COVID-19: Stay-at-home order lifted
By ERIN ROLL
Gov. Phil Murphy is lifting the stay-at-home order that has been in place since March 21 when the COVID-19 pandemic was ripping through New Jersey.
Today, June 9, the governor also raised the number of people allowed to gather both indoors and outdoors, and is allowing for certain outdoor activities to reopen, including pools.
The stay-at-home order urged residents not to leave their homes except to run needed errands, go to an essential workplace, or to get exercise.
“We would not be at this point if we had not taken this step,” Murphy said.
The stay-at-home order does not, however, specifically apply to employees going back to work if they have been working from home.
“Just because we’re lifting the stay at home order, doesn’t mean we’re making you go back to the office,” Murphy said. But any office that does open back up to staff will need to be outfitted in a way that allows for social distancing.
The new normal, Murphy said, will likely see many more people working from home than had been in the past.
The limit on indoor gatherings has been raised to 25 percent of a building’s total capacity or 50 people, whichever number is lower. This will allow for increased religious services. However, houses of worship do not need to reopen if they do not feel it is safe to do so. “I fully appreciate that there are faith leaders who do not feel safe reopening their sanctuaries at this time,” Murphy said.
Outdoor gatherings will now be raised from 25 people to 100 people, but an increased limit is permitted for First Amendment-related gatherings, such as protests, and outdoor religious services.
That limit will rise over the next few weeks, to 250 on June 22, and 500 on July 3, just ahead of the date for in-person high school graduation ceremonies permitted after July 6. But school districts planning an outdoor ceremony should plan for a 500-person capacity, Murphy said.
With larger high schools, Murphy said that schools should consider having two graduation sessions, perhaps scheduled at different times during the day.
Montclair High School’s graduating classes are typically just over 500 students.
Health Commissioner Judith Persichilli said that at both public town pools and private swim clubs, capacity will be limited to 50 percent. She recommended instituting a reservation or pass system, or limiting hours. Pool officials should set up markings and signage so that visitors stay six feet apart, patrons should wear cloth face coverings when they are not in the pool and foot coverings should also be worn in shower areas. All staff should be screened upon entry, and staff and patrons should not be at the facility if they show any signs of illness.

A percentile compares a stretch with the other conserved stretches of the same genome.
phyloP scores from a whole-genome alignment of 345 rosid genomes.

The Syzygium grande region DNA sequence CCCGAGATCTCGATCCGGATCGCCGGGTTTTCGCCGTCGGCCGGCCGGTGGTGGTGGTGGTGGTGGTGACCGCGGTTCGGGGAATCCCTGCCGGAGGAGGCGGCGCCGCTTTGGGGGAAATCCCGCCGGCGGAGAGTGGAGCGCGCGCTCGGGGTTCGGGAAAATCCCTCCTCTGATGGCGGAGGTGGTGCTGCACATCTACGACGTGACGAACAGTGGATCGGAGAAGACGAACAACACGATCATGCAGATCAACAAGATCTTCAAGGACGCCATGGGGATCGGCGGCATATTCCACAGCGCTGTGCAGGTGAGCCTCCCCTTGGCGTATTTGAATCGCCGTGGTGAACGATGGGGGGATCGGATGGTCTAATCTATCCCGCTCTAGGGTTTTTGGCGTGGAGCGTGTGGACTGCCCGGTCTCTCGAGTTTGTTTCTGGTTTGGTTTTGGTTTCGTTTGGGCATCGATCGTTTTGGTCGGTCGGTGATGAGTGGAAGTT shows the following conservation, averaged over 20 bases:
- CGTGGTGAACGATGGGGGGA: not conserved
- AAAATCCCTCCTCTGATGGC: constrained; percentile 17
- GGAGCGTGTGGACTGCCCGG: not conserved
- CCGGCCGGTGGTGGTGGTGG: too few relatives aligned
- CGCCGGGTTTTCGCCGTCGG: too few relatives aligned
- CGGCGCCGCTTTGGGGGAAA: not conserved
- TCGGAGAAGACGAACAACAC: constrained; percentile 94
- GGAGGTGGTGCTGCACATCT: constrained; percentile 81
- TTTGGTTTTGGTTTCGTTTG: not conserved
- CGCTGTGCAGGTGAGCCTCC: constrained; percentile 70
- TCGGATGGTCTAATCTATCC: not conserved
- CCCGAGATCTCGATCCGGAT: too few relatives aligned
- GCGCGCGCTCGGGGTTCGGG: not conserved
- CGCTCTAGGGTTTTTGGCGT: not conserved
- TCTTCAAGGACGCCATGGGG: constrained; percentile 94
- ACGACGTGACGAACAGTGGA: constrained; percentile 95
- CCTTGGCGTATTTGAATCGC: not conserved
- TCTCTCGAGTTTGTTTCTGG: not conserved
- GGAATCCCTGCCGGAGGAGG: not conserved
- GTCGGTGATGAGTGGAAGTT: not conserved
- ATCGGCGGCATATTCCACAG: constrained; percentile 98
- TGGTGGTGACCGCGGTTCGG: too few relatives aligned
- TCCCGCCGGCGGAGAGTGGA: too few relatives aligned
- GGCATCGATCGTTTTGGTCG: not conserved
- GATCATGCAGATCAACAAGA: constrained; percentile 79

Pool toys, including noodles, kick boards and snorkels, will not be permitted.
Most outdoor recreation and entertainment can resume on June 22. However, certain attractions, including amusement parks, water parks and arcades, will not be allowed to reopen yet, due to capacity issues and to multiple people touching the same surfaces.
Murphy clarified that children’s playgrounds will not reopen due to the number of high-touch surfaces.
The COVID-19 outbreak created an economic crisis that has hit businesses owned by women and people of color especially hard, said Economic Development Authority CEO Tim Sullivan.
The EDA is making an additional $45 million in small business grants available. Of that amount, $15 million will be reserved for small businesses in Opportunity Zones: areas with large concentrations of low-income neighborhoods.
As of 12:45 p.m. Tuesday, Sullivan said the EDA had received 19,500 applications for the total grant funding, and he estimated that the $45 million would be able to generate 16 million grants.
New Jersey officials reported 375 new cases as of Tuesday, June 9, up from the 356 reported on Monday, bringing the state total to 164,796.
The state ‘s death toll is now at 12,303, with 91 new deaths reported today, compared to the 40 on Monday.
The transmission rate for the virus has dropped to 0.64 percent, down from 0.70 percent, and the positivity rate for COVID-19 tests was 3.06 percent as of June 5.
On Monday night, hospitals reported 1,736 hospitalizations down from 1,740 on Sunday. Of those, 510 patients were in critical care, with 373 ventilators in use, compared to 498 critical care patients and 361 ventilators the night before. Hospitals admitted 84 new patients and discharged 80 patients, compared to 94 new admissions and 112 discharges the night before.
This morning, Tuesday, Essex County officials reported 64 new cases and 12 new deaths, compared to only one new case and no new deaths on Monday, bringing the county total to 18,123 cases and 1,718 deaths.
On Tuesday, Montclair Health officials reported one new case, bringing the township total to 429. The number of fatalities remains at 50.